Art Paris has established itself as a major art fair for modern and contemporary art. The 2021 edition brings together 140 galleries from over twenty countries, displaying art spanning post-war to the contemporary period. Whilst Art Paris is a place for discovery, its distinctive feature is a special emphasis on the European scene combined with the exploration of new horizons of international creative hubs in Asia, Africa, the Middle East, and Latin America. This year, is also the first art fair to take up residence in the Grand Palais Éphémère on the Champ-de-Mars. Here’s a guided tour through the fair.
Espace Meyer Zafra
Ennio Chiggio defined the operational scope in an increasingly precise manner by creating “objects” obtained by folding and cutting black cardboard, as a perceptual material structure capable of going beyond the pictorial randomness of an informal painting.
Tonia Nneji seizes, in her paintings, the European format reserved, from the 17th century, to the portraits the rich and powerful. The tight framing of her faceless, blue-black figures and the contrast with the falsely neutral background, give them a relief and a strong dynamic that propels them in front of the viewer. The surging effect and the falsely neutral background participate in the social involvement of the models.
Galería Albarrán Bourdais
In the Pantone series, Mathieu Mercier confronts on the same plane a plant specimen and the slats of a colour chart displaying gradations of shades that correspond to it. This series is produced using a particularly powerful scanner, different elements, dust, earth, flower, plasticine, etc. were laid flat on the glass of the reproduction device. The tool has trapped its own background, which forms both the context of the work and the revealer of its production process. Formats, perspectives, light: the traditional reflexes of pictorial analysis are not far off, all the more so as the reproduced objects, knowingly chosen for their links with major motifs in the history of art, allude to genres of still life and vanity, figuration and abstraction.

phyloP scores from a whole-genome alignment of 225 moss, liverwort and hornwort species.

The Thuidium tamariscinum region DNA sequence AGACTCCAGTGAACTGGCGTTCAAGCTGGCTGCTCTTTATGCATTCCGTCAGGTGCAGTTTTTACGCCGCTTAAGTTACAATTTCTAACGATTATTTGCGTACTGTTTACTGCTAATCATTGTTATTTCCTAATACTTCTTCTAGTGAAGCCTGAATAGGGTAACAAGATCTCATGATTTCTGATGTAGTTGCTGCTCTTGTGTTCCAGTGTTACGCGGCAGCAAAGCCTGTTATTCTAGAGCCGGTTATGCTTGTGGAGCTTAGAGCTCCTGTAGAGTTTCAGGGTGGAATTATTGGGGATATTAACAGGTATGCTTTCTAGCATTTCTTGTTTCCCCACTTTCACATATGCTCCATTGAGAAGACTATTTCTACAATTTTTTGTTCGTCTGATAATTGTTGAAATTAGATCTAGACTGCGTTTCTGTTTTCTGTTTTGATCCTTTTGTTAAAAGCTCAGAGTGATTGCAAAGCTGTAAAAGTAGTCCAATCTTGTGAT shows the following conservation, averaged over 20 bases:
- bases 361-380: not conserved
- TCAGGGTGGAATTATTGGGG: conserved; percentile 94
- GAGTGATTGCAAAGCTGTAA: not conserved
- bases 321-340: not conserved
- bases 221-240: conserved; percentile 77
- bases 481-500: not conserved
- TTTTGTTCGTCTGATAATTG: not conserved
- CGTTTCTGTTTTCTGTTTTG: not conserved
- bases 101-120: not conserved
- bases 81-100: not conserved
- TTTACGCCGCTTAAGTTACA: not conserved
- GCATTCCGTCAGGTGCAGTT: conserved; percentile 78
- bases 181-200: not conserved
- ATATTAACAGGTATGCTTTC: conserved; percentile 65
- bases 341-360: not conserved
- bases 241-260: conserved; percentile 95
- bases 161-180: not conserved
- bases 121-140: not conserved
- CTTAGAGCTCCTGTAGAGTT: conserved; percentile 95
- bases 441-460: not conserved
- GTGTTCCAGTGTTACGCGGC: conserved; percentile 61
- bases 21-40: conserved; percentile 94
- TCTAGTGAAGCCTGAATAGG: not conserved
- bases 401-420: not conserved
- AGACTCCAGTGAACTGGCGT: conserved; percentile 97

Associated with the French Nouveau Réalisme and American Pop art movements, Alain Jacquet was celebrated for his playful investigations into the nature of images, from mass media photographs and advertisements to NASA’s pictures of Earth and canonical Old Master and modern paintings. “It’s a visual, formal thing,” he once explained. “I’m fascinated by the way a picture can break down into the tiniest abstract elements close up, then reappear as a pictorial image.” The abstract elements to which he refers are Ben Day dots, famously co-opted by his contemporary, Roy Lichtenstein. These appeared in many of Jacquet’s paintings and photo-screened compositions, enlarged into abstract patterns or used as the building blocks of his images. Among his best-known works, which brought him early notice, is Déjeuner sur l’herbe (1964), his tongue-in-cheek restaging of Manet’s masterpiece, rendered entirely in Ben Day dots.
Hassan Hajjaj’s work is a form of celebration of the popular visual culture of the souk, a social space, symbol of interaction and exchange. The artist borrows from Moroccan culture, uses pictorial stereotypes such as odalisques or brand images with their cult logos. It is with audacity that he assembles and opposes oriental and western elements, to create a rich and universal universe. The attention Hassan Hajjaj takes in framing his photos is reminiscent of the degree of finishing touches in the repetition of the motifs of Islamic decorative art. His work evolves between several artistic universes: photography, fashion, music, cinema and design.